The deaths from 9/11 were around 3000, so the deaths from any response to that should be similar. But this is not the case. Civilian deaths are in the order of 17,000-37,000; and I find the saddest part of that is the sheer volume of the uncertainty. In the majority of cases, no-one really knows. The real figure is probably much, much larger.
The coalition military deaths totalled 2765 by the end of 2011; that is, as many invading forces have died as perished in the attacks on 9/11. At least we know who these are, for these are people with actual names and lives, not just a faceless ‘enemy’ whose dead are not even worth counting.
In addition, between 36,482 and 40,658 Taliban have been killed. Interestingly, it is much harder to find these statistics than for the civilian or coalition deaths. The Taliban are the devil, so who cares how many die? Well, their mothers do. And the sisters and brothers and fathers and friends of the dead, most of whom, as always, were young and naive men pressured to go off and fight for what someone else has told them is just and right.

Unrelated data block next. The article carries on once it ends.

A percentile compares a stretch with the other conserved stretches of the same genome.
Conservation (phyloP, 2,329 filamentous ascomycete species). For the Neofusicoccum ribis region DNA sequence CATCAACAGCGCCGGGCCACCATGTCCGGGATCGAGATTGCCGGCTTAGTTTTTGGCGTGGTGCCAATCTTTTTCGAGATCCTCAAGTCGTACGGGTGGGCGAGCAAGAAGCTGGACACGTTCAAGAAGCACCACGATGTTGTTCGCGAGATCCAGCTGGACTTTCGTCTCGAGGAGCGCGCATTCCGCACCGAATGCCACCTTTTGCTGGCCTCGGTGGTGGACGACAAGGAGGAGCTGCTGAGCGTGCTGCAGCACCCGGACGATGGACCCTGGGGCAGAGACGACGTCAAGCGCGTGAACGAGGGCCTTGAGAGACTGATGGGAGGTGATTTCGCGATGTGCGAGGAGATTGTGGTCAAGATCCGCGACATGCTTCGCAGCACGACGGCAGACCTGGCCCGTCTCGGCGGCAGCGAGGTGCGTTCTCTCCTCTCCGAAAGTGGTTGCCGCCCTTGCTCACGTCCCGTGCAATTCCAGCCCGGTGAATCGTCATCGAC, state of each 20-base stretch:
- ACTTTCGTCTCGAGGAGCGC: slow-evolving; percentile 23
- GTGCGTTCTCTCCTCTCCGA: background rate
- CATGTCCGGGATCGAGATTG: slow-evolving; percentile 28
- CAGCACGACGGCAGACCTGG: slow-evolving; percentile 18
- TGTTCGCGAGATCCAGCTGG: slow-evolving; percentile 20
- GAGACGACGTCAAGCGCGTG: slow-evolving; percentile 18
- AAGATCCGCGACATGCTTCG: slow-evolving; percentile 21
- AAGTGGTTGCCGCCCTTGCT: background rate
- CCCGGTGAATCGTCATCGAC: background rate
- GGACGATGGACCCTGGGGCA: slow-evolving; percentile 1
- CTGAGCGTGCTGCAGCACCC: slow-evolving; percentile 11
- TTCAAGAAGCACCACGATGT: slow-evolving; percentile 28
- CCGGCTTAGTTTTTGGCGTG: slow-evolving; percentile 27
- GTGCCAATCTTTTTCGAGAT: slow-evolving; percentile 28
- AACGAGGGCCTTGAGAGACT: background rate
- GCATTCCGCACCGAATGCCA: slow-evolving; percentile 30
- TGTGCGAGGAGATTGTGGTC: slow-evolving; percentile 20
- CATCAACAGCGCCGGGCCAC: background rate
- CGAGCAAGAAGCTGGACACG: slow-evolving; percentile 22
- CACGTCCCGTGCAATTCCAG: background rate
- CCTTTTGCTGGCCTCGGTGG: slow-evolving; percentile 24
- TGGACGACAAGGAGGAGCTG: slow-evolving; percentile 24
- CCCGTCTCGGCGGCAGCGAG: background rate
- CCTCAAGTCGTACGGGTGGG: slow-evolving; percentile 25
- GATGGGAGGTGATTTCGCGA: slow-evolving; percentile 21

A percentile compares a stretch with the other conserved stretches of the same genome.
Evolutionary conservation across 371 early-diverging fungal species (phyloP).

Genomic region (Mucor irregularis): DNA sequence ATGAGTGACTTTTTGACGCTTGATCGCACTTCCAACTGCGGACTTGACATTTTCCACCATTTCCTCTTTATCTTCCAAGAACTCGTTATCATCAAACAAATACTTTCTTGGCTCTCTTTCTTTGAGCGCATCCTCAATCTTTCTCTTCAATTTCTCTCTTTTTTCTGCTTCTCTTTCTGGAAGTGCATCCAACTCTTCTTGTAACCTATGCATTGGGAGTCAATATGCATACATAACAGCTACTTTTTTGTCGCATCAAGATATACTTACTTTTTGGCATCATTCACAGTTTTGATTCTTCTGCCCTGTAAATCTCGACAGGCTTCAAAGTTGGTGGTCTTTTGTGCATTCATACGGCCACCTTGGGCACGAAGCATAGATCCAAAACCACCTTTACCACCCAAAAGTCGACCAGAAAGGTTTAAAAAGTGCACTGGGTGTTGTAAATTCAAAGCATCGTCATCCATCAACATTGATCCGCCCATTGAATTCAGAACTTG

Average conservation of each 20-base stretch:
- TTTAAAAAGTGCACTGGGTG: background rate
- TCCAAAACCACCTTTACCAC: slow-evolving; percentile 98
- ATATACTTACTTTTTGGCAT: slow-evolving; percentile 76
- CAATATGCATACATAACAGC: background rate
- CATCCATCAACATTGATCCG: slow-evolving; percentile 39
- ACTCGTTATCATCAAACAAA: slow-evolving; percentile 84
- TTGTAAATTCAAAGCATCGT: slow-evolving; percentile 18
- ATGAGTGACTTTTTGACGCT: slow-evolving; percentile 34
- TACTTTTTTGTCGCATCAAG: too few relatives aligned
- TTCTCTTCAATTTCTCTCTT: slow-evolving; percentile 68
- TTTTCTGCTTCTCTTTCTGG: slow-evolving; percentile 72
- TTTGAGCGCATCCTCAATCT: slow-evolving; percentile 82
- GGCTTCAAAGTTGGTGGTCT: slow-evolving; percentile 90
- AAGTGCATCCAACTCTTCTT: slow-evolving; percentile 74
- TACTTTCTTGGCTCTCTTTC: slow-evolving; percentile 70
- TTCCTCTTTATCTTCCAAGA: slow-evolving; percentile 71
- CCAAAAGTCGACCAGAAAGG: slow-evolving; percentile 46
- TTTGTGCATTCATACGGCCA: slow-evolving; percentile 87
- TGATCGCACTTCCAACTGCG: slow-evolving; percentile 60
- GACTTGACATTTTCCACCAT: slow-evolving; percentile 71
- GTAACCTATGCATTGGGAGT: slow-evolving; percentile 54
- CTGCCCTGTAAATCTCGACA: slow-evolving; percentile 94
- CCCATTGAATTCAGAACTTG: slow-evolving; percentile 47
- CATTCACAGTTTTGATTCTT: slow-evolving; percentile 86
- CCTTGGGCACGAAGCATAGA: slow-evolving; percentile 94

The total casualties would therefore be at least 60,000, probably 100,000 or more. In any case, with due allowance for margins for error, the number of deaths is massively disproportionate as compared to the initial attack.
- Force may be used only as a last resort.
I have my doubts over this one, but let’s allow it to be generous.
So there we have it. According to the tenets of the Catholic just war theory, the war in Afghanistan is clearly unjust, as it fails to meet the criteria of having a ‘serious probability of success’, and of being proportional. Failing just one of these is enough to render it an ‘unjust war’. I think there may be room for disagreement as to the probability of success, but not regarding proportionality. This is so clear cut as to be beyond any reasonable doubt.
And yet Cardinal Pell supports it. Why? Because the purpose of just war theory, when it comes right down to it, is to justify war. If the theory doesn’t fit the current war, then it can be ignored or argued around. The nominal purpose of the theory is to clarify thinking so as to make a proper moral decision in a difficult situation. But in practice, it doesn’t work.